Over the years I've been called for jury duty 6 or 7 times. Chosen twice.
It's really funny to sit and watch the jury being chosen. Some people don't want to be there, others have no business being there. (a 92 year old man who couldn't hear it thunder... A very expectant lady, who also couldn't understand English... and the list goes on) It's fun to listen to all the excuses people give.
It's easy to get out of jury duty if you really want to. I had a good excuse the last time. The expert witness and I were good friends, and had worked together to have strict gun crime legislation passed.
When chosen, the first thing I said to the judge was... "Well Judge, my first thought when you said this murder case involved a gun was that if we convict this guy he's going to get 20 years and there isn't a thing you can do about it." Dismissed. (the guy was found innocent, should never have been charged in the first place)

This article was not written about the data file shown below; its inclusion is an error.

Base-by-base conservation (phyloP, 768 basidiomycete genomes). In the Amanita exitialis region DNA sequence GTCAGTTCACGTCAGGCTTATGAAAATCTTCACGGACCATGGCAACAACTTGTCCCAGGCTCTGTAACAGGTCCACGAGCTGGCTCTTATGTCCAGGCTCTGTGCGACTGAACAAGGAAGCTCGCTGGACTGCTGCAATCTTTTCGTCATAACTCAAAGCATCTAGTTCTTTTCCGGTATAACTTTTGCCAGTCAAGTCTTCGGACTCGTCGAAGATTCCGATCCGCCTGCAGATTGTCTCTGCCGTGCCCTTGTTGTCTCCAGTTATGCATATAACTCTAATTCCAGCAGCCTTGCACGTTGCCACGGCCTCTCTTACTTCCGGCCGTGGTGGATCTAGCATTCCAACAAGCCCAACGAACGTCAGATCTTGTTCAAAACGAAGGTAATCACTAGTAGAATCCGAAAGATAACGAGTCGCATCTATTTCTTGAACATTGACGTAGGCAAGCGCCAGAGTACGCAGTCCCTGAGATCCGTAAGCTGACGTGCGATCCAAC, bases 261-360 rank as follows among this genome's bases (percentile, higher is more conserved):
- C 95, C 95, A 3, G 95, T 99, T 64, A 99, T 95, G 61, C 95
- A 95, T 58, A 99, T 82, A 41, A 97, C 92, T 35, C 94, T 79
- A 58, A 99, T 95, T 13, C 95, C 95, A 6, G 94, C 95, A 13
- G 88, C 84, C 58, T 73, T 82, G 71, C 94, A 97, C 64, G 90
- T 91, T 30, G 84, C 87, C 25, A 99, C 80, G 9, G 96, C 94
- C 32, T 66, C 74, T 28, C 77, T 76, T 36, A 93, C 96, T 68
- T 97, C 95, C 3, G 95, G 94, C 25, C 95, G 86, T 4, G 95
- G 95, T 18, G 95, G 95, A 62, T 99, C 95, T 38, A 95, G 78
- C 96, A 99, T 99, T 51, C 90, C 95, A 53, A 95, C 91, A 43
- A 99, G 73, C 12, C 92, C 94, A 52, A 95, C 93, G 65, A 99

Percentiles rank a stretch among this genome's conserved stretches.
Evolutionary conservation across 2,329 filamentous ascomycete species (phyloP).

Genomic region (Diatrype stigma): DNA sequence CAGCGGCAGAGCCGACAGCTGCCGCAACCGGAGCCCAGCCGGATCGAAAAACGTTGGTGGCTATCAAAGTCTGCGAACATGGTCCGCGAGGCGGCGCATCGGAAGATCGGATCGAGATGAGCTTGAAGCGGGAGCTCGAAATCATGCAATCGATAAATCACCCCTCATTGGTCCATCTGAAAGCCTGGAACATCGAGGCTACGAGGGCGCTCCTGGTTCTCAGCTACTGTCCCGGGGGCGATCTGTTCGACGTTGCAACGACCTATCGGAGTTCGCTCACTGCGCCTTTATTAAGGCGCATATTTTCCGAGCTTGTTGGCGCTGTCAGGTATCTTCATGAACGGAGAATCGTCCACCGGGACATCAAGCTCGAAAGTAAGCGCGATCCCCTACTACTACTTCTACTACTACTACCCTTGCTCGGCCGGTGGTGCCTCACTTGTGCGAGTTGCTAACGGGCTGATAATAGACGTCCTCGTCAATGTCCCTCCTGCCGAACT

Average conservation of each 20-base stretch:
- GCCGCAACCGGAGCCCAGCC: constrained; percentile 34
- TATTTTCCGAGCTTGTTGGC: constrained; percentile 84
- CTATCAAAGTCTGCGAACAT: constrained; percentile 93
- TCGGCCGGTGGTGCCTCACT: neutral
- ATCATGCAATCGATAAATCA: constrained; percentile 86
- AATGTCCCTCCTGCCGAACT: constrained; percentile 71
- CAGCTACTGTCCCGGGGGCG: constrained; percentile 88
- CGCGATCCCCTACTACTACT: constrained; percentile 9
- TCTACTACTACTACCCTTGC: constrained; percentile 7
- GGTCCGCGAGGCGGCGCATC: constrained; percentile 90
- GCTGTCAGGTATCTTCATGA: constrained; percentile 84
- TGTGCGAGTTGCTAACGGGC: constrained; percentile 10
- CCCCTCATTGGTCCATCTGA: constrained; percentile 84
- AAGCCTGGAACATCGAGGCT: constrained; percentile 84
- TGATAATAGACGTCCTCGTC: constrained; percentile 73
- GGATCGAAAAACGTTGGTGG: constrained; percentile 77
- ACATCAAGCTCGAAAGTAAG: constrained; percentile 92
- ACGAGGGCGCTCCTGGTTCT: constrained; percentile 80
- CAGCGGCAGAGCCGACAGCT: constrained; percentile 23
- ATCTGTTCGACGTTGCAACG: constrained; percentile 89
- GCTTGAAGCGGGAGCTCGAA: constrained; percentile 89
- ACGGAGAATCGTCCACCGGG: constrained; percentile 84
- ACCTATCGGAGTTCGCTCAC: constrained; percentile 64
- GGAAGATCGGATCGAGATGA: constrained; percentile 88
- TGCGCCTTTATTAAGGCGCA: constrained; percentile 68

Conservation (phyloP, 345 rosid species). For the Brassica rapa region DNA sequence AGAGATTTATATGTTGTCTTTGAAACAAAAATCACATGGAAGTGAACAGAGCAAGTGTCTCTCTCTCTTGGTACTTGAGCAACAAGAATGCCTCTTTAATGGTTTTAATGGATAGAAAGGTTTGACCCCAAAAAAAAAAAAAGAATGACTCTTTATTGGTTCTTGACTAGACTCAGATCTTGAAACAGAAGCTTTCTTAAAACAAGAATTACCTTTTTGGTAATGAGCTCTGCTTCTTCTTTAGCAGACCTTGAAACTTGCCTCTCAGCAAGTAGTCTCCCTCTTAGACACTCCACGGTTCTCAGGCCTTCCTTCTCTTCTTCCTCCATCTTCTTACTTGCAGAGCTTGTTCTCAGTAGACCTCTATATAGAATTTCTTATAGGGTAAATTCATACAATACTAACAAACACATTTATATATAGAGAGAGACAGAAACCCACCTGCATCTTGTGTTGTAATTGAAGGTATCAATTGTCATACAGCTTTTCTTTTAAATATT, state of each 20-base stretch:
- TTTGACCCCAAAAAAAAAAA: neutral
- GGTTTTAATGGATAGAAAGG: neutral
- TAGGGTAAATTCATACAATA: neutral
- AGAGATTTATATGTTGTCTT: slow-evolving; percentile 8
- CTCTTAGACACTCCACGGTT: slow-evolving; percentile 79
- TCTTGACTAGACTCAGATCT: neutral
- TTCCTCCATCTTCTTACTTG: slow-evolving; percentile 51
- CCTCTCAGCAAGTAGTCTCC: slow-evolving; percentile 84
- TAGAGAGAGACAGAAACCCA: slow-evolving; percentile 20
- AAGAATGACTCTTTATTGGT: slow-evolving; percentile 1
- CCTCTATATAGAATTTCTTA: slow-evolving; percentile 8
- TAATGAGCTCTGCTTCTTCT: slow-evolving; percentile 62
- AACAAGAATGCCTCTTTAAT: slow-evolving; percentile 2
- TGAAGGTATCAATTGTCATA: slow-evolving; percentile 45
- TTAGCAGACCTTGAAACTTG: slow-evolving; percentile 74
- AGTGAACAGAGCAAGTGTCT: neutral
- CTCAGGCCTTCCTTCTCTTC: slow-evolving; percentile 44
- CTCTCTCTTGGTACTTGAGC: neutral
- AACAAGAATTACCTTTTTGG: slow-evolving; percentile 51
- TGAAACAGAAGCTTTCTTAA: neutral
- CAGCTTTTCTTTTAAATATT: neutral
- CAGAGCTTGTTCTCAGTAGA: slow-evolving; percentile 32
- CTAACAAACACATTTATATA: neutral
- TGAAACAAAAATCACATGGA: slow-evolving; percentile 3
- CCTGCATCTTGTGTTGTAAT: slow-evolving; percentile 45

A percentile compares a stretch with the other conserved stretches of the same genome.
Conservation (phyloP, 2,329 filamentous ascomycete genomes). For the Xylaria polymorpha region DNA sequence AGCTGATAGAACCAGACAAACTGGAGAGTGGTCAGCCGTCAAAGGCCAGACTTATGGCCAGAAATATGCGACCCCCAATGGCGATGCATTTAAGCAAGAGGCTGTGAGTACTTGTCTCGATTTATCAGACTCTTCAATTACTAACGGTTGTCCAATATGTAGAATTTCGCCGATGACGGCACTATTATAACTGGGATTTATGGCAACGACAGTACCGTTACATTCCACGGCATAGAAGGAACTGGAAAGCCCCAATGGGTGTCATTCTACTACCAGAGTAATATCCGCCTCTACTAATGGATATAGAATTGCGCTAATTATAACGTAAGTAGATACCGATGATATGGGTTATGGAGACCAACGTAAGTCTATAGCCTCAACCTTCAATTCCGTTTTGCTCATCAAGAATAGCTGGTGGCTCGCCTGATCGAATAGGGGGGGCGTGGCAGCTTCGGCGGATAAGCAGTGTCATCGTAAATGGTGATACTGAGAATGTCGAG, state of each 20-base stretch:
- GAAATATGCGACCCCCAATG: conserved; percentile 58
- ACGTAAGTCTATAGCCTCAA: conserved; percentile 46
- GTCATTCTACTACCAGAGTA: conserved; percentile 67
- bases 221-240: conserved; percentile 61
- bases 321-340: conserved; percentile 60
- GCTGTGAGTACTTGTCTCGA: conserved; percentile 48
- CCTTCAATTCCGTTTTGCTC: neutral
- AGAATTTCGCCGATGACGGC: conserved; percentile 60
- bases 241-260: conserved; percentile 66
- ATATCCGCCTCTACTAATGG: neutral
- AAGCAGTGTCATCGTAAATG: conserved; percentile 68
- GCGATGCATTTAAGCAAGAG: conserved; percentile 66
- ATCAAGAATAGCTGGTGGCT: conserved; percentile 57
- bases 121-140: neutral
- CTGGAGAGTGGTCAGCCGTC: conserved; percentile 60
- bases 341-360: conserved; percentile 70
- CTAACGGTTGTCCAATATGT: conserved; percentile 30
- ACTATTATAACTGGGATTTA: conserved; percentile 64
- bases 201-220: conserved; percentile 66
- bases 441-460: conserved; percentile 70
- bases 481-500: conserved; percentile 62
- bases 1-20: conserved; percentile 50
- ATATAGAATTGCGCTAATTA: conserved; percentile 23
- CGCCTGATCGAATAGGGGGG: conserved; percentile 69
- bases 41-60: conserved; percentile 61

Which brings up the subject of Jury Nullification. If a jury thinks a law is not just, or in the case of the guy above... the jury can find him not guilty, no matter what the law says.
They don't tell you what your rights are as a member of the jury. When the 12 of you are locked up in that room... YOU have the last say... no matter what the judge told you that you could or couldn't do.
But there is an organization that does. The Fully Informed Jury Assoc.
If your called to jury duty, or even if your not... check out the Informed Jury
on Google. It's an interesting read.
Last Edit: 2011/06/21 17:10 By StanWright.
Why let the truth stand in the way of a good fish story?
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